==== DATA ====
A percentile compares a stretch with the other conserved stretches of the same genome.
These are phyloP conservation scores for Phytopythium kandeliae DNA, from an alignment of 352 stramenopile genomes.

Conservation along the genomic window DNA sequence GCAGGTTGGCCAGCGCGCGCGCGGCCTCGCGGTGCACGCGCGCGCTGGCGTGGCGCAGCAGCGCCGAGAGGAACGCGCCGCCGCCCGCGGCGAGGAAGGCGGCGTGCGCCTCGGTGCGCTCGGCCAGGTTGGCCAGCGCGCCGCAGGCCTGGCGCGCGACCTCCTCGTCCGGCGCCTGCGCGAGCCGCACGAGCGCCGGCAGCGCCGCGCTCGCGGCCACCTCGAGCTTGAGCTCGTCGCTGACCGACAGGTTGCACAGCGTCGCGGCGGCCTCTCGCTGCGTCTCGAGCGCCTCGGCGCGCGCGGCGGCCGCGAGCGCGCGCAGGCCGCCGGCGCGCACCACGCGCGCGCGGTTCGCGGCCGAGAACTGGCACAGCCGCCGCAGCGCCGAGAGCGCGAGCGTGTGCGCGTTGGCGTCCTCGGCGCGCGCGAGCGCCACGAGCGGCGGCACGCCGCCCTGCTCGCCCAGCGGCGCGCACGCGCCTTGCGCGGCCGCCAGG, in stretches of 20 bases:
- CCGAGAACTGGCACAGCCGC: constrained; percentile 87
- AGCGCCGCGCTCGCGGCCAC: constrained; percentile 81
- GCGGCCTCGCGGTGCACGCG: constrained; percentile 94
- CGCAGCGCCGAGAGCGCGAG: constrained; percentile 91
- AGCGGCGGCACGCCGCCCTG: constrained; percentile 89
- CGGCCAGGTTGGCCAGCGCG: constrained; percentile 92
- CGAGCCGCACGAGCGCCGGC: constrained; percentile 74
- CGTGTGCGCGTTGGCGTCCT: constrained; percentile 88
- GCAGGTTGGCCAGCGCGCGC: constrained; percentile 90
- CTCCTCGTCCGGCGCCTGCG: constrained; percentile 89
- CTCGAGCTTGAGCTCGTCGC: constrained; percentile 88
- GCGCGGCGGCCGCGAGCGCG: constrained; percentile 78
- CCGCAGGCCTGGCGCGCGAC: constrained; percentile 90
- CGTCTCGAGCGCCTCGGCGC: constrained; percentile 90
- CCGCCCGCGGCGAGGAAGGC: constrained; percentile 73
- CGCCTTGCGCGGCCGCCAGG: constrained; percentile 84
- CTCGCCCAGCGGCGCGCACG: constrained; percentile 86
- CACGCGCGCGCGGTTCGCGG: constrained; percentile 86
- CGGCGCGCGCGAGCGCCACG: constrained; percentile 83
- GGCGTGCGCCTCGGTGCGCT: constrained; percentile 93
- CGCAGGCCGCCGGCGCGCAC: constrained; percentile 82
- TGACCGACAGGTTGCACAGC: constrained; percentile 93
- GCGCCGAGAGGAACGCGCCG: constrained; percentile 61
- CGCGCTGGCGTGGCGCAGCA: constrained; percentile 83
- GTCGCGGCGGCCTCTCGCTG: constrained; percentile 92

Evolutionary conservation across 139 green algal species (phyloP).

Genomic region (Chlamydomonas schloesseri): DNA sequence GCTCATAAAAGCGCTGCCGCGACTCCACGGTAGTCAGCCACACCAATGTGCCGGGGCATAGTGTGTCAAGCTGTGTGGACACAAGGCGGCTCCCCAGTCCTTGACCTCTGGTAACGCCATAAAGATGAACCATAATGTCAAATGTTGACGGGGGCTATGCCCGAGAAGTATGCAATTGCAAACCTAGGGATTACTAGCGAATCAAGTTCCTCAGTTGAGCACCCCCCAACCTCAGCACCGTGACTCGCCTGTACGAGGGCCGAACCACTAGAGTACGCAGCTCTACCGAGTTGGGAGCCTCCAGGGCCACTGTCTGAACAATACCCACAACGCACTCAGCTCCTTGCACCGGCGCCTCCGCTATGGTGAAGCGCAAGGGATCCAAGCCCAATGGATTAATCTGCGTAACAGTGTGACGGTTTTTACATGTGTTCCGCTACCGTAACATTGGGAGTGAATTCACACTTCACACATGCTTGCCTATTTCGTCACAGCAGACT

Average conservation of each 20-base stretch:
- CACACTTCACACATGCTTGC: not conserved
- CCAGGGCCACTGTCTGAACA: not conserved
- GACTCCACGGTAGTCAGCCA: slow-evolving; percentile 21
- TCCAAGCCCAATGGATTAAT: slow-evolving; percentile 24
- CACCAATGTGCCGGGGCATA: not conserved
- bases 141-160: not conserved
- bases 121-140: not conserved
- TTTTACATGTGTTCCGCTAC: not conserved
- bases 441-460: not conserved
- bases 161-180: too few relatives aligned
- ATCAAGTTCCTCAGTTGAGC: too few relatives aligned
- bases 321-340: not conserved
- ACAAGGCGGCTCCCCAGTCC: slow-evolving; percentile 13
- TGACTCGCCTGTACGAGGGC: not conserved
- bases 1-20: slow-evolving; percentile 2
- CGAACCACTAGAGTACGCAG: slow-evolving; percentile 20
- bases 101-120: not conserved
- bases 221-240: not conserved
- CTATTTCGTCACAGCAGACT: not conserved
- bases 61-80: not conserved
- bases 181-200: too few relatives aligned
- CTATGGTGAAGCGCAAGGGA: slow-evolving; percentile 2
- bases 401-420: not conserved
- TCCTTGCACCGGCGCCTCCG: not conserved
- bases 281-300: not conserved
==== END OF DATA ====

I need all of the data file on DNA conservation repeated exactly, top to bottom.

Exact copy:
A percentile compares a stretch with the other conserved stretches of the same genome.
These are phyloP conservation scores for Phytopythium kandeliae DNA, from an alignment of 352 stramenopile genomes.

Conservation along the genomic window DNA sequence GCAGGTTGGCCAGCGCGCGCGCGGCCTCGCGGTGCACGCGCGCGCTGGCGTGGCGCAGCAGCGCCGAGAGGAACGCGCCGCCGCCCGCGGCGAGGAAGGCGGCGTGCGCCTCGGTGCGCTCGGCCAGGTTGGCCAGCGCGCCGCAGGCCTGGCGCGCGACCTCCTCGTCCGGCGCCTGCGCGAGCCGCACGAGCGCCGGCAGCGCCGCGCTCGCGGCCACCTCGAGCTTGAGCTCGTCGCTGACCGACAGGTTGCACAGCGTCGCGGCGGCCTCTCGCTGCGTCTCGAGCGCCTCGGCGCGCGCGGCGGCCGCGAGCGCGCGCAGGCCGCCGGCGCGCACCACGCGCGCGCGGTTCGCGGCCGAGAACTGGCACAGCCGCCGCAGCGCCGAGAGCGCGAGCGTGTGCGCGTTGGCGTCCTCGGCGCGCGCGAGCGCCACGAGCGGCGGCACGCCGCCCTGCTCGCCCAGCGGCGCGCACGCGCCTTGCGCGGCCGCCAGG, in stretches of 20 bases:
- CCGAGAACTGGCACAGCCGC: constrained; percentile 87
- AGCGCCGCGCTCGCGGCCAC: constrained; percentile 81
- GCGGCCTCGCGGTGCACGCG: constrained; percentile 94
- CGCAGCGCCGAGAGCGCGAG: constrained; percentile 91
- AGCGGCGGCACGCCGCCCTG: constrained; percentile 89
- CGGCCAGGTTGGCCAGCGCG: constrained; percentile 92
- CGAGCCGCACGAGCGCCGGC: constrained; percentile 74
- CGTGTGCGCGTTGGCGTCCT: constrained; percentile 88
- GCAGGTTGGCCAGCGCGCGC: constrained; percentile 90
- CTCCTCGTCCGGCGCCTGCG: constrained; percentile 89
- CTCGAGCTTGAGCTCGTCGC: constrained; percentile 88
- GCGCGGCGGCCGCGAGCGCG: constrained; percentile 78
- CCGCAGGCCTGGCGCGCGAC: constrained; percentile 90
- CGTCTCGAGCGCCTCGGCGC: constrained; percentile 90
- CCGCCCGCGGCGAGGAAGGC: constrained; percentile 73
- CGCCTTGCGCGGCCGCCAGG: constrained; percentile 84
- CTCGCCCAGCGGCGCGCACG: constrained; percentile 86
- CACGCGCGCGCGGTTCGCGG: constrained; percentile 86
- CGGCGCGCGCGAGCGCCACG: constrained; percentile 83
- GGCGTGCGCCTCGGTGCGCT: constrained; percentile 93
- CGCAGGCCGCCGGCGCGCAC: constrained; percentile 82
- TGACCGACAGGTTGCACAGC: constrained; percentile 93
- GCGCCGAGAGGAACGCGCCG: constrained; percentile 61
- CGCGCTGGCGTGGCGCAGCA: constrained; percentile 83
- GTCGCGGCGGCCTCTCGCTG: constrained; percentile 92

Evolutionary conservation across 139 green algal species (phyloP).

Genomic region (Chlamydomonas schloesseri): DNA sequence GCTCATAAAAGCGCTGCCGCGACTCCACGGTAGTCAGCCACACCAATGTGCCGGGGCATAGTGTGTCAAGCTGTGTGGACACAAGGCGGCTCCCCAGTCCTTGACCTCTGGTAACGCCATAAAGATGAACCATAATGTCAAATGTTGACGGGGGCTATGCCCGAGAAGTATGCAATTGCAAACCTAGGGATTACTAGCGAATCAAGTTCCTCAGTTGAGCACCCCCCAACCTCAGCACCGTGACTCGCCTGTACGAGGGCCGAACCACTAGAGTACGCAGCTCTACCGAGTTGGGAGCCTCCAGGGCCACTGTCTGAACAATACCCACAACGCACTCAGCTCCTTGCACCGGCGCCTCCGCTATGGTGAAGCGCAAGGGATCCAAGCCCAATGGATTAATCTGCGTAACAGTGTGACGGTTTTTACATGTGTTCCGCTACCGTAACATTGGGAGTGAATTCACACTTCACACATGCTTGCCTATTTCGTCACAGCAGACT

Average conservation of each 20-base stretch:
- CACACTTCACACATGCTTGC: not conserved
- CCAGGGCCACTGTCTGAACA: not conserved
- GACTCCACGGTAGTCAGCCA: slow-evolving; percentile 21
- TCCAAGCCCAATGGATTAAT: slow-evolving; percentile 24
- CACCAATGTGCCGGGGCATA: not conserved
- bases 141-160: not conserved
- bases 121-140: not conserved
- TTTTACATGTGTTCCGCTAC: not conserved
- bases 441-460: not conserved
- bases 161-180: too few relatives aligned
- ATCAAGTTCCTCAGTTGAGC: too few relatives aligned
- bases 321-340: not conserved
- ACAAGGCGGCTCCCCAGTCC: slow-evolving; percentile 13
- TGACTCGCCTGTACGAGGGC: not conserved
- bases 1-20: slow-evolving; percentile 2
- CGAACCACTAGAGTACGCAG: slow-evolving; percentile 20
- bases 101-120: not conserved
- bases 221-240: not conserved
- CTATTTCGTCACAGCAGACT: not conserved
- bases 61-80: not conserved
- bases 181-200: too few relatives aligned
- CTATGGTGAAGCGCAAGGGA: slow-evolving; percentile 2
- bases 401-420: not conserved
- TCCTTGCACCGGCGCCTCCG: not conserved
- bases 281-300: not conserved